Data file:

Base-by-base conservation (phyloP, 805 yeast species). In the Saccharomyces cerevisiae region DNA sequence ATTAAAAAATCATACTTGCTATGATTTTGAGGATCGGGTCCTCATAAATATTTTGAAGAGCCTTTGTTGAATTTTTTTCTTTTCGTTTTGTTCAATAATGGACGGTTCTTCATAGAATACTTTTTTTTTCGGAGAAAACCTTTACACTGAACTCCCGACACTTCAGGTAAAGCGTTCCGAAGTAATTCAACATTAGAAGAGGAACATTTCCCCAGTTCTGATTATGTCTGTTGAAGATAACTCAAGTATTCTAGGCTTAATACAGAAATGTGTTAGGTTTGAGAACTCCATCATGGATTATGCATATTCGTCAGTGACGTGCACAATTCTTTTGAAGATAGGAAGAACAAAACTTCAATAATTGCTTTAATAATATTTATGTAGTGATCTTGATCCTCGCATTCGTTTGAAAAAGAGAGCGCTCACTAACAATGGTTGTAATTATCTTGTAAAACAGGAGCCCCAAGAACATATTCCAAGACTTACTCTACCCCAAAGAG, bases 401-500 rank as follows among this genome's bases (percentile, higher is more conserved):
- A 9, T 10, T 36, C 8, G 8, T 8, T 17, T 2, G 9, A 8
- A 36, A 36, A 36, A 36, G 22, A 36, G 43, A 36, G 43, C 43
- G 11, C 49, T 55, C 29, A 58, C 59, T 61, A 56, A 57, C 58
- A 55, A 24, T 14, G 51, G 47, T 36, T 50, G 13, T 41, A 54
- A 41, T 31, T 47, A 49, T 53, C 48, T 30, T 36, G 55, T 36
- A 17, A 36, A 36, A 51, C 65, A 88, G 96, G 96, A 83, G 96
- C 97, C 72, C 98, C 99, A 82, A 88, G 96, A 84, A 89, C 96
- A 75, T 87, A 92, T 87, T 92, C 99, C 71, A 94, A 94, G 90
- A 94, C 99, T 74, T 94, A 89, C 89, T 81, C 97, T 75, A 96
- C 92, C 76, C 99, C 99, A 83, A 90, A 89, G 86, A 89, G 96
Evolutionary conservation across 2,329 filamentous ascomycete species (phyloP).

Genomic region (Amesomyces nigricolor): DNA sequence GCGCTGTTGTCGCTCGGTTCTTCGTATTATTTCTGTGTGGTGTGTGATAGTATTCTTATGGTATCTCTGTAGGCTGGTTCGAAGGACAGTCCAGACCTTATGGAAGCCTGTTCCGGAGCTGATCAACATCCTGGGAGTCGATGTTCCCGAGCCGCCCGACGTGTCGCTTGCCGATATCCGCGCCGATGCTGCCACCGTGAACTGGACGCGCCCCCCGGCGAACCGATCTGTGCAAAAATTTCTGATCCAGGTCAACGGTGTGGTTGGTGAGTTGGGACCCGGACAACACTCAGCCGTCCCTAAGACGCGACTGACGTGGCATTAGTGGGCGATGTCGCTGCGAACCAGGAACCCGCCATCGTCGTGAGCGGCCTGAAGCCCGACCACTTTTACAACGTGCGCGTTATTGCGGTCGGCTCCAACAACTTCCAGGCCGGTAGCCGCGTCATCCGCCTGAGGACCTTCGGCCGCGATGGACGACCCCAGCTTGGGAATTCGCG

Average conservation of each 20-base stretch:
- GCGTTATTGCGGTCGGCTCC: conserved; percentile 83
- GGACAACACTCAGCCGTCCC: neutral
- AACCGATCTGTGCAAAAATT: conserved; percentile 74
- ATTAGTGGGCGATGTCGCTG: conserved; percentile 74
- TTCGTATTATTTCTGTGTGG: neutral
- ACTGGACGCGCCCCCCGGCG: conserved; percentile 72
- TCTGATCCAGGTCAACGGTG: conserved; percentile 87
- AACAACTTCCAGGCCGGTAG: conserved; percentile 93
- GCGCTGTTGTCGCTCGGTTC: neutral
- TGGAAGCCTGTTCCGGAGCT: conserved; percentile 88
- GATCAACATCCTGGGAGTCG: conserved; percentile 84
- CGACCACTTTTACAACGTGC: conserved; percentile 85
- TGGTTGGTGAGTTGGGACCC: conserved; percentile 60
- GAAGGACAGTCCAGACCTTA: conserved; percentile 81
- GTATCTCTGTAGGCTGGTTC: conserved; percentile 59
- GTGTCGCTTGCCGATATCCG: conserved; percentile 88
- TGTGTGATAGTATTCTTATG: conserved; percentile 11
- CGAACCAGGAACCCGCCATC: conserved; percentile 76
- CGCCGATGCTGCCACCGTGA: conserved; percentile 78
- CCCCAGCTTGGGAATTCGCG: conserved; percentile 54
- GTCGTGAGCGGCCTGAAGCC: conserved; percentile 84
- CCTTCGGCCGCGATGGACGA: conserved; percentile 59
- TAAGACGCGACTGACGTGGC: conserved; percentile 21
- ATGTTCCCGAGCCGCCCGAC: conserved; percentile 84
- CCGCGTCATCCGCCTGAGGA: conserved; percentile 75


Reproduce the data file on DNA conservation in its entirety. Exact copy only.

Base-by-base conservation (phyloP, 805 yeast species). In the Saccharomyces cerevisiae region DNA sequence ATTAAAAAATCATACTTGCTATGATTTTGAGGATCGGGTCCTCATAAATATTTTGAAGAGCCTTTGTTGAATTTTTTTCTTTTCGTTTTGTTCAATAATGGACGGTTCTTCATAGAATACTTTTTTTTTCGGAGAAAACCTTTACACTGAACTCCCGACACTTCAGGTAAAGCGTTCCGAAGTAATTCAACATTAGAAGAGGAACATTTCCCCAGTTCTGATTATGTCTGTTGAAGATAACTCAAGTATTCTAGGCTTAATACAGAAATGTGTTAGGTTTGAGAACTCCATCATGGATTATGCATATTCGTCAGTGACGTGCACAATTCTTTTGAAGATAGGAAGAACAAAACTTCAATAATTGCTTTAATAATATTTATGTAGTGATCTTGATCCTCGCATTCGTTTGAAAAAGAGAGCGCTCACTAACAATGGTTGTAATTATCTTGTAAAACAGGAGCCCCAAGAACATATTCCAAGACTTACTCTACCCCAAAGAG, bases 401-500 rank as follows among this genome's bases (percentile, higher is more conserved):
- A 9, T 10, T 36, C 8, G 8, T 8, T 17, T 2, G 9, A 8
- A 36, A 36, A 36, A 36, G 22, A 36, G 43, A 36, G 43, C 43
- G 11, C 49, T 55, C 29, A 58, C 59, T 61, A 56, A 57, C 58
- A 55, A 24, T 14, G 51, G 47, T 36, T 50, G 13, T 41, A 54
- A 41, T 31, T 47, A 49, T 53, C 48, T 30, T 36, G 55, T 36
- A 17, A 36, A 36, A 51, C 65, A 88, G 96, G 96, A 83, G 96
- C 97, C 72, C 98, C 99, A 82, A 88, G 96, A 84, A 89, C 96
- A 75, T 87, A 92, T 87, T 92, C 99, C 71, A 94, A 94, G 90
- A 94, C 99, T 74, T 94, A 89, C 89, T 81, C 97, T 75, A 96
- C 92, C 76, C 99, C 99, A 83, A 90, A 89, G 86, A 89, G 96
Evolutionary conservation across 2,329 filamentous ascomycete species (phyloP).

Genomic region (Amesomyces nigricolor): DNA sequence GCGCTGTTGTCGCTCGGTTCTTCGTATTATTTCTGTGTGGTGTGTGATAGTATTCTTATGGTATCTCTGTAGGCTGGTTCGAAGGACAGTCCAGACCTTATGGAAGCCTGTTCCGGAGCTGATCAACATCCTGGGAGTCGATGTTCCCGAGCCGCCCGACGTGTCGCTTGCCGATATCCGCGCCGATGCTGCCACCGTGAACTGGACGCGCCCCCCGGCGAACCGATCTGTGCAAAAATTTCTGATCCAGGTCAACGGTGTGGTTGGTGAGTTGGGACCCGGACAACACTCAGCCGTCCCTAAGACGCGACTGACGTGGCATTAGTGGGCGATGTCGCTGCGAACCAGGAACCCGCCATCGTCGTGAGCGGCCTGAAGCCCGACCACTTTTACAACGTGCGCGTTATTGCGGTCGGCTCCAACAACTTCCAGGCCGGTAGCCGCGTCATCCGCCTGAGGACCTTCGGCCGCGATGGACGACCCCAGCTTGGGAATTCGCG

Average conservation of each 20-base stretch:
- GCGTTATTGCGGTCGGCTCC: conserved; percentile 83
- GGACAACACTCAGCCGTCCC: neutral
- AACCGATCTGTGCAAAAATT: conserved; percentile 74
- ATTAGTGGGCGATGTCGCTG: conserved; percentile 74
- TTCGTATTATTTCTGTGTGG: neutral
- ACTGGACGCGCCCCCCGGCG: conserved; percentile 72
- TCTGATCCAGGTCAACGGTG: conserved; percentile 87
- AACAACTTCCAGGCCGGTAG: conserved; percentile 93
- GCGCTGTTGTCGCTCGGTTC: neutral
- TGGAAGCCTGTTCCGGAGCT: conserved; percentile 88
- GATCAACATCCTGGGAGTCG: conserved; percentile 84
- CGACCACTTTTACAACGTGC: conserved; percentile 85
- TGGTTGGTGAGTTGGGACCC: conserved; percentile 60
- GAAGGACAGTCCAGACCTTA: conserved; percentile 81
- GTATCTCTGTAGGCTGGTTC: conserved; percentile 59
- GTGTCGCTTGCCGATATCCG: conserved; percentile 88
- TGTGTGATAGTATTCTTATG: conserved; percentile 11
- CGAACCAGGAACCCGCCATC: conserved; percentile 76
- CGCCGATGCTGCCACCGTGA: conserved; percentile 78
- CCCCAGCTTGGGAATTCGCG: conserved; percentile 54
- GTCGTGAGCGGCCTGAAGCC: conserved; percentile 84
- CCTTCGGCCGCGATGGACGA: conserved; percentile 59
- TAAGACGCGACTGACGTGGC: conserved; percentile 21
- ATGTTCCCGAGCCGCCCGAC: conserved; percentile 84
- CCGCGTCATCCGCCTGAGGA: conserved; percentile 75